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* This happened occasionally in the ''Roleplay/GlobalGuardiansPBEMUniverse'' when one GameMaster took over a campaign from another GameMaster and immediately instituted story changes that invalidated previous stories. At one point this got so bad that Jack Butler had to stop in, stop multiple campaigns, and reboot the entire universe.
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* ''Series/{{Community}}'' does this a bunch of times. The reasons for which all center on the removal of the original creator - Dan Harmon - in the fourth season. When Harmon later picked up the show again you could say he was not too pleased with many of the decisions made in the fourth season
** This is made clear in season six, not very subtly - when Chang 'farts during the fourth one'. Explaining it as an inside joke.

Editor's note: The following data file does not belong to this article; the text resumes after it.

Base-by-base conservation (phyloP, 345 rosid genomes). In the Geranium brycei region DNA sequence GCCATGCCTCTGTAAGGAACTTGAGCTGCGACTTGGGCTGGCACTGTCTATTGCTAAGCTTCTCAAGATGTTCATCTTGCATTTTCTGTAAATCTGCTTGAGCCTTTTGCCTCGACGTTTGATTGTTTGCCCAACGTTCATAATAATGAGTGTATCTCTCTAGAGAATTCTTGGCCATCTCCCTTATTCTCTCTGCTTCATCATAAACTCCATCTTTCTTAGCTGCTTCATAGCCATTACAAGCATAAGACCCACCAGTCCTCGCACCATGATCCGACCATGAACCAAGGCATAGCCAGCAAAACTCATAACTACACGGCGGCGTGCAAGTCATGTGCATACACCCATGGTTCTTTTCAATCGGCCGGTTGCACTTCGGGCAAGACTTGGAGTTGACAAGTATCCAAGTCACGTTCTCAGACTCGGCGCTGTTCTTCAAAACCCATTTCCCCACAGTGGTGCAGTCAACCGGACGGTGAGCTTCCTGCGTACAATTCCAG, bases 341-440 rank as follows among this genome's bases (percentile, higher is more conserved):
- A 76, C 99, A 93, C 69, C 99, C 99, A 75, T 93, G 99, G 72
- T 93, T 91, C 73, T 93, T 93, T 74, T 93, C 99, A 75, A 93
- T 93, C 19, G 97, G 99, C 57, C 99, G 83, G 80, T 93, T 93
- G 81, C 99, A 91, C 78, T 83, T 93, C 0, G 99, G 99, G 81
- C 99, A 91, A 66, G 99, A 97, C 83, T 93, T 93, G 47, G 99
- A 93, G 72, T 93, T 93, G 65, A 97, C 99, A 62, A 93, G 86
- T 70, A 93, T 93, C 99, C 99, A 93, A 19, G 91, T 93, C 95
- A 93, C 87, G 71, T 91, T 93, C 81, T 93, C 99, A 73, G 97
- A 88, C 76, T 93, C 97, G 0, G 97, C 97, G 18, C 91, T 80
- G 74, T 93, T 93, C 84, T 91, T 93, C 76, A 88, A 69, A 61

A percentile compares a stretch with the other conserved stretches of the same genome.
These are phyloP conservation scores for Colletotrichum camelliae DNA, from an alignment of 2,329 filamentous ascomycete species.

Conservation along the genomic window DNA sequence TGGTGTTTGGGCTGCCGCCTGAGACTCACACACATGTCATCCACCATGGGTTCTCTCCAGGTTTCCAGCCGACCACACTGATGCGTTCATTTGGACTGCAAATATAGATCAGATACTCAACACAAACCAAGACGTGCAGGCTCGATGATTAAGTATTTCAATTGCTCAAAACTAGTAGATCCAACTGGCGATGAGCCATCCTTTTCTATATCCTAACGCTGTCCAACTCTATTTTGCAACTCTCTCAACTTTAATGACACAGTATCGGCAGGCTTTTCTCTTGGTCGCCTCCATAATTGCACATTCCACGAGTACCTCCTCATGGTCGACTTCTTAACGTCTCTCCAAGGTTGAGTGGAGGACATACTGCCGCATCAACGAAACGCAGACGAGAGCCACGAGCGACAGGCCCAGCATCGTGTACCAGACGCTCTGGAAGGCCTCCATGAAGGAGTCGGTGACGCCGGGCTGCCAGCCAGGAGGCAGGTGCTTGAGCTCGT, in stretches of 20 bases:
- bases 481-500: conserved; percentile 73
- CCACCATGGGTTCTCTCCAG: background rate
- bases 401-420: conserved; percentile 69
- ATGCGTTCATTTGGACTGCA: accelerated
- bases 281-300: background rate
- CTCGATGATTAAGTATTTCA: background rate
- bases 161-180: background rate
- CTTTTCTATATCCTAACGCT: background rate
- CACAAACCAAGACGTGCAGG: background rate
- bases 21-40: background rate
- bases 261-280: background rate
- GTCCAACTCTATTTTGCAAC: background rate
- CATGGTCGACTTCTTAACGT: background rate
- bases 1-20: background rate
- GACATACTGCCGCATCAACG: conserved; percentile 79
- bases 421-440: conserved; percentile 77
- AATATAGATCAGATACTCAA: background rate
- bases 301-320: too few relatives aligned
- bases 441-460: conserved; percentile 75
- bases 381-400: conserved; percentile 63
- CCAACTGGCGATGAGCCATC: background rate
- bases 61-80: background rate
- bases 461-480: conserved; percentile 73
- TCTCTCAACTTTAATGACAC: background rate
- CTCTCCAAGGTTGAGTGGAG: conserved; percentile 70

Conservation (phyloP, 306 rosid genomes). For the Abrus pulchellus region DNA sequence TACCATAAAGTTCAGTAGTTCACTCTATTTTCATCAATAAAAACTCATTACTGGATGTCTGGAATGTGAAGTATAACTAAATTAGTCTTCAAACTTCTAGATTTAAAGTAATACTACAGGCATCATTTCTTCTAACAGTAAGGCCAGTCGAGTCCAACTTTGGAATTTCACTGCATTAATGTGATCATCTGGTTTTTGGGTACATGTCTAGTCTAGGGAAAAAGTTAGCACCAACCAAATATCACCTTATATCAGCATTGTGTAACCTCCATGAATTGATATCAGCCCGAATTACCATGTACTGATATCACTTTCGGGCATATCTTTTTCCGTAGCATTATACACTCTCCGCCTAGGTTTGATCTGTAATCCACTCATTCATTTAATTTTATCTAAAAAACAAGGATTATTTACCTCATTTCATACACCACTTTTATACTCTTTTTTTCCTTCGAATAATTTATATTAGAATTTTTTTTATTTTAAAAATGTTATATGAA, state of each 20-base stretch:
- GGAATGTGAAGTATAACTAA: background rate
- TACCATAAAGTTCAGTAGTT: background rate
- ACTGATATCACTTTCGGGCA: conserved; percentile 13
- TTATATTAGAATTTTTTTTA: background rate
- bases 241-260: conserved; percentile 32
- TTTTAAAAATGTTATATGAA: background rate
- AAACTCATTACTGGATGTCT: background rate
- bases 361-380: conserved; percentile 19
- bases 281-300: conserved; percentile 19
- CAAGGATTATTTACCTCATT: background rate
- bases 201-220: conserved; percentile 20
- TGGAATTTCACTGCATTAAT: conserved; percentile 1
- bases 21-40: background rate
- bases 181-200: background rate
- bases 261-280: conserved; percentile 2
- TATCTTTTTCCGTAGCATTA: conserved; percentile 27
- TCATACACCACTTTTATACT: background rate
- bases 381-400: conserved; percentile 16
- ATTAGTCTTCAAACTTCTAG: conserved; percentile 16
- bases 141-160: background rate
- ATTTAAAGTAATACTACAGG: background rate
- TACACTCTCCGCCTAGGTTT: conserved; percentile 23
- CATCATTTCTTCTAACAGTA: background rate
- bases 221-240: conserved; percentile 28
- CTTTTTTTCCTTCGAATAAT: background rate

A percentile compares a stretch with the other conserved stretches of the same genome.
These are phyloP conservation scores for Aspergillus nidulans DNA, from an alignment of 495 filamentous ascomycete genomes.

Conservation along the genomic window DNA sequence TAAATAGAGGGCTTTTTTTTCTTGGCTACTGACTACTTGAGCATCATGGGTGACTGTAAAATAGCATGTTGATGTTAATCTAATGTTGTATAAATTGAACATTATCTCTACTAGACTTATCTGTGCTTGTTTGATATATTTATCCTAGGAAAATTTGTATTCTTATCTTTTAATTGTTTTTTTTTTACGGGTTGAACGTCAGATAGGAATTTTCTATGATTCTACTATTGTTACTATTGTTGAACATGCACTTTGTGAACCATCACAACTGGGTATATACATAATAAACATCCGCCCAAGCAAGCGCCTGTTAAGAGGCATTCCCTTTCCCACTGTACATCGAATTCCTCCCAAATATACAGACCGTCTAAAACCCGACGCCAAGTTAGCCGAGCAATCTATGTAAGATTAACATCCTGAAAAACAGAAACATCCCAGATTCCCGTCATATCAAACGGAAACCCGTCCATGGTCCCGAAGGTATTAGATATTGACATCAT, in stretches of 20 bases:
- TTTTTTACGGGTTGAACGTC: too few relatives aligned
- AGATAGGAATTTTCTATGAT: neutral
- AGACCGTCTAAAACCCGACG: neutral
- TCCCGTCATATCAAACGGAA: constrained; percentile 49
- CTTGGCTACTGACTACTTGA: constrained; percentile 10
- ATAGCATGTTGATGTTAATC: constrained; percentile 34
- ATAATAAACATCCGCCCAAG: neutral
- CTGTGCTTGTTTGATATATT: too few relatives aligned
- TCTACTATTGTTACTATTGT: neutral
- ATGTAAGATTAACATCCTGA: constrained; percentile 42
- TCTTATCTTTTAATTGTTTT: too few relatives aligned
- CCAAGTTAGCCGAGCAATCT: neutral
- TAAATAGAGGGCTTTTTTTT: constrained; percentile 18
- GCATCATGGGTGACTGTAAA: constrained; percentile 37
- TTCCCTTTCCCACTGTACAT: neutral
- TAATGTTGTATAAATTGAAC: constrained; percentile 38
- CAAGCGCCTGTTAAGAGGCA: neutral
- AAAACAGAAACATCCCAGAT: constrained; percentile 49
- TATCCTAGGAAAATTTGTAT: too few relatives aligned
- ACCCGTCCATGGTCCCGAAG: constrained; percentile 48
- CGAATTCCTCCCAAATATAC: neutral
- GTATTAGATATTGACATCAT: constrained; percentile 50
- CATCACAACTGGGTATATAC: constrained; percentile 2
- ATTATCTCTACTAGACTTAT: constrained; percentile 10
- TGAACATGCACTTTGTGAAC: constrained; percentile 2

* When ''Series/{{Dallas}}'' pulled its infamous AllJustADream plot with Bobby Ewing stepping out of the shower, the producers of the show's SpinOff ''Series/KnotsLanding'' were hacked off as they had already based a number of plot developments on Bobby's death (Gary mourning his brother's death, Gary's ex-wife Valene naming one of her twins after her deceased brother-in-law). In the end Bobby Ewing remained dead on Knots Landing and the show [[AlternateTimeline essentially parted ways]] with its parent. Think of a GeckoEnding, but in the middle.

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* ''Series/{{Community}}'' does this a bunch of times. The reasons for which all center on the removal of the original creator - -- Dan Harmon - -- in the fourth season. When Harmon later picked up the show again you could say he was not too pleased with many of the decisions made in the fourth season